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  • Open Access

PReS-FINAL-2236: Continuous autoinflammatory syndromes: a single-center experience in Argentina

  • 1 and
  • 1
Pediatric Rheumatology201311 (Suppl 2) :P226

https://doi.org/10.1186/1546-0096-11-S2-P226

  • Published:

Keywords

  • Positive Family History
  • Pathogenic Mutation
  • Acute Phase Reactant
  • Free Interval
  • Visceral Involvement

Introduction

Patients with autoinflammatory syndromes may present a clinical course characterized by recurrent, episodic manifestations (such as fever, skin rash or visceral involvement) or they may show a continuous, unremitting disease course with persistent clinical manifestations. Patients with certain diseases, such as CAPS or Blau syndrome, usually present this type of course.

Objectives

To describe the clinical and genetic features of patients with continuous-course autoinflammatory syndromes followed in a tertiary, pediatric hospital.

Methods

Ad-hoc data bases from our autoinflammatory syndromes clinic were reviewed. Patients attended this clinic between May 2009 and May 2013. Demographic, clinical, laboratory and genetic data were retrieved. Autoinflammatory syndrome was defined as the presence of a chronic, systemic disease with no evidence of malignancy, infection or autoimmunity. Patients with a continuous disease course (persistent clinical manifestations with no free interval and with possible recurrent exacerbations prior to the initiation of therapy) were included in the analysis. Patients with a diagnosis of systemic juvenile arthritis were excluded. Genetic analysis was performed in different locations.

Results

Fourteen children (9 boys) with a continuous disease course were identified among patients with autoinflammatory syndromes. Median age at presentation: 6 months; median age at diagnosis: 39 months; median follow-up time: 5 years. Two patients had a positive family history. Systems involved: constitutional (fever/weight loss/malaise) 14 patients, skin 14, joints 13, CNS 8, gastrointestinal 7, eyes 7, bone 6, mucosae 5, respiratory 4, muscle 2. Acute phase reactants remained permanently elevated in 10 patients. Growth was impaired In 10 children. Eleven patients showed some degree of disability. Clinical diagnosis were: Blau syndrome (5 patients), CAPS (4), MKD (1), DIRA (1), CRMO (1), CANDLE (1), TRAPS (1). Genetic analysis was performed in 12 patients: pathogenic mutations were found in 7 (4 Blau, 2 CAPS, 1 MKD). Patients were treated with different agents that included steroids (11 patients), methotrexate (9), anti TNF agents (5), and anti IL-1 agents (5). Eleven patients improved (8 of them on biologics), 2 patients remained stable and 1 patient died (suspected DIRA).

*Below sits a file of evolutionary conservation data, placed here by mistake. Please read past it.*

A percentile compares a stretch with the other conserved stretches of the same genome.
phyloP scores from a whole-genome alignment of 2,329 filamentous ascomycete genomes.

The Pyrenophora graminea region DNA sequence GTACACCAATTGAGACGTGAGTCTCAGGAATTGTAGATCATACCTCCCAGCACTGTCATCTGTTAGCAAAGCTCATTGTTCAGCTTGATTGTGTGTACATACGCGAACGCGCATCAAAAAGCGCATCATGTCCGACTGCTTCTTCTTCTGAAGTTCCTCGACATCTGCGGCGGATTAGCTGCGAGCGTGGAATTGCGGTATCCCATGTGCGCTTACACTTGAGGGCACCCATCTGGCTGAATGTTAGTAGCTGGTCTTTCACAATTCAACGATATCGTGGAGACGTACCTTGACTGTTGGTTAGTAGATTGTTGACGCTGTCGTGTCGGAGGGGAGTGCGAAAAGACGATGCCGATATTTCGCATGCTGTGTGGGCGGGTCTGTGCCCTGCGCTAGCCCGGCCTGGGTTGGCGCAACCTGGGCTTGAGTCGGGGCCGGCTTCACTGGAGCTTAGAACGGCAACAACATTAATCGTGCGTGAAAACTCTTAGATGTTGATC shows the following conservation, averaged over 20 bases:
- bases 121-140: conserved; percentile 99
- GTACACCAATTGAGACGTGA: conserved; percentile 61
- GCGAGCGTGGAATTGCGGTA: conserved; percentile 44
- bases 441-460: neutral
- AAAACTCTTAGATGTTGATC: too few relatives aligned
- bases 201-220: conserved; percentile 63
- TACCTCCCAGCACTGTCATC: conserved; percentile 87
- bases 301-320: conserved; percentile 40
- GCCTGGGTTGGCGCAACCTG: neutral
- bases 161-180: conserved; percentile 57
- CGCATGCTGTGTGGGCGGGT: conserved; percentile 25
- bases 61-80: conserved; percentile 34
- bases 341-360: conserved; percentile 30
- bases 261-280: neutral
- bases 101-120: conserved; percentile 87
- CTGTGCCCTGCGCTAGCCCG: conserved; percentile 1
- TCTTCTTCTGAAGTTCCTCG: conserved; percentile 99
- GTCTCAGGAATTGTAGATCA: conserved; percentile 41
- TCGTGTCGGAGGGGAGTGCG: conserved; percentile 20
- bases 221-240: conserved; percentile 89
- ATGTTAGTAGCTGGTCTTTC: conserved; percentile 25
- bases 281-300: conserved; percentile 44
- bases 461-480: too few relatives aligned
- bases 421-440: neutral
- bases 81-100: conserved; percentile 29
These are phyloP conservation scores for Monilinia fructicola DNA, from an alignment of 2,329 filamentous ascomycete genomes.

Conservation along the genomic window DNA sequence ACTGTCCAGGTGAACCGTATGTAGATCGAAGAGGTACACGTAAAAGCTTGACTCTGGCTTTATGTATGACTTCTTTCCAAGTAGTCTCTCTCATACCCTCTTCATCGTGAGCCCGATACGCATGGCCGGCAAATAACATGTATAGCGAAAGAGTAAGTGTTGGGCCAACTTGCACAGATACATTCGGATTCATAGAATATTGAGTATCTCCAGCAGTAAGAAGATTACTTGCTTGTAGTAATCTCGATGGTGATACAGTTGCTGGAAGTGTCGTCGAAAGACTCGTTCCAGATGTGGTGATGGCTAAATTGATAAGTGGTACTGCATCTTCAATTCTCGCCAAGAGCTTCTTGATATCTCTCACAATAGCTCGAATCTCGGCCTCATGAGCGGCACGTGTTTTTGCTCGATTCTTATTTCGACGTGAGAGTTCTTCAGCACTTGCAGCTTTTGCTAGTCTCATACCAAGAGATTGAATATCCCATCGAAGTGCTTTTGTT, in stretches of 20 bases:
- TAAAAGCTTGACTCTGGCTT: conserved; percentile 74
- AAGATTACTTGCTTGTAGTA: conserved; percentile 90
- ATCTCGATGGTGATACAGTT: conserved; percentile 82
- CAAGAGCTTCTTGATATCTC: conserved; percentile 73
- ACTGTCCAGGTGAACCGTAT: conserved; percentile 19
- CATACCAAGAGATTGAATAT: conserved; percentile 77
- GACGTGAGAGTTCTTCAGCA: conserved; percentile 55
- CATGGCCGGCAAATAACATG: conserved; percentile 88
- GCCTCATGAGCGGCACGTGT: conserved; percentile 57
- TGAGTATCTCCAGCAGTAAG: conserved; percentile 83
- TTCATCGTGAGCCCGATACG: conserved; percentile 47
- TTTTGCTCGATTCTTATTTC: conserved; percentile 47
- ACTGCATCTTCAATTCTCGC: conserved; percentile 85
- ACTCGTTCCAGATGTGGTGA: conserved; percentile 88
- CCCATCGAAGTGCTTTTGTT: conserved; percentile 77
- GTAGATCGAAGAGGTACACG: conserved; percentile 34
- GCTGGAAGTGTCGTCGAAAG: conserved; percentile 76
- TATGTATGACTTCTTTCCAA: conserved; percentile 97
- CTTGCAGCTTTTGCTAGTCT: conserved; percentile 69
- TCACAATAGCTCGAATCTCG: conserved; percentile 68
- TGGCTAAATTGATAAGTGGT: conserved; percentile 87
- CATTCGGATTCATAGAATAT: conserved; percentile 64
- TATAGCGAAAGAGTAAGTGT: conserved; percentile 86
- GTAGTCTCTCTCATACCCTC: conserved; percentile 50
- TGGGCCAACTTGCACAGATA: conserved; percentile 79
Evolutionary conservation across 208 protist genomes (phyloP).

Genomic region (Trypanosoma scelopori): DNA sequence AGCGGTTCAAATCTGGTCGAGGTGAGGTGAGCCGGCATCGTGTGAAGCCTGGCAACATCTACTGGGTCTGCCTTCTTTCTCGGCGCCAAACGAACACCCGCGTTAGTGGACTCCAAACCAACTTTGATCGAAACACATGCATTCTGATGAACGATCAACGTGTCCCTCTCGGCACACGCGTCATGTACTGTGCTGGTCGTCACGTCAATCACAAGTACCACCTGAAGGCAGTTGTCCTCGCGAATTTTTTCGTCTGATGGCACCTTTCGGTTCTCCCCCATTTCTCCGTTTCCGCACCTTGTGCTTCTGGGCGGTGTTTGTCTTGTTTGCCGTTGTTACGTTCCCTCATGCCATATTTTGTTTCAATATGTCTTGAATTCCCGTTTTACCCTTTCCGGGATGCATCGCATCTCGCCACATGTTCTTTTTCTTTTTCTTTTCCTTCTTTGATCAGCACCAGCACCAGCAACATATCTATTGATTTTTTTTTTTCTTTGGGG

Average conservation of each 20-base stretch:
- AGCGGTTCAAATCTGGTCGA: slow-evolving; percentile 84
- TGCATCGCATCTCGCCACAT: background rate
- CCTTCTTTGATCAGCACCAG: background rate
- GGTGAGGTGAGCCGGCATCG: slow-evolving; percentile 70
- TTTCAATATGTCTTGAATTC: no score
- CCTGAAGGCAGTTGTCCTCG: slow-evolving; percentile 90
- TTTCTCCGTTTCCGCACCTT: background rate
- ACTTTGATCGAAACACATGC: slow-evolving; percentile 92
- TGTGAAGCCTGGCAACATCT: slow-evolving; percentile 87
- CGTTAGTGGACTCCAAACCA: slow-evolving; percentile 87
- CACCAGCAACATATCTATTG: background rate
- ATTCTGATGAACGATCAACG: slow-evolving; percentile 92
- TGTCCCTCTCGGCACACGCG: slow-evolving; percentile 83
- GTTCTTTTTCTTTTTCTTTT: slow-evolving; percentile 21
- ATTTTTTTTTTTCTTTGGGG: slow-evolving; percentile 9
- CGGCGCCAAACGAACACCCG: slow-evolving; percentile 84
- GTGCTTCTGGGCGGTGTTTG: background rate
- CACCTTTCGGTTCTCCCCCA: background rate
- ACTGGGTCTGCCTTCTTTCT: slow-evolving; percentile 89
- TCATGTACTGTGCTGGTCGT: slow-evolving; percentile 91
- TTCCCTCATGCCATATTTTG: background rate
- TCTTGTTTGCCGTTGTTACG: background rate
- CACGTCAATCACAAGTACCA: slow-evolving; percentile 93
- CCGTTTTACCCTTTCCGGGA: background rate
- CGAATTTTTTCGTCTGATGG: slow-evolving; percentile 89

Conclusion

Continuous autoinflammatory síndromes are severe systemic diseases that affect growth and functional capacity of patients. Genetic diagnosis may provide definite diagnosis in a proportion of patients. Therapy with biological agents leads to better outcomes.

Disclosure of interest

None declared.

Authors’ Affiliations

(1)
Immunology & Rheumatology, Hospital De Pediatría Garrahan, Buenos Aires, Argentina

Copyright

© Russo and Katsicas; licensee BioMed Central Ltd. 2013

This article is published under license to BioMed Central Ltd. This is an Open Access article distributed under the terms of the Creative Commons Attribution License (http://creativecommons.org/licenses/by/2.0), which permits unrestricted use, distribution, and reproduction in any medium, provided the original work is properly cited. The Creative Commons Public Domain Dedication waiver (http://creativecommons.org/publicdomain/zero/1.0/) applies to the data made available in this article, unless otherwise stated.

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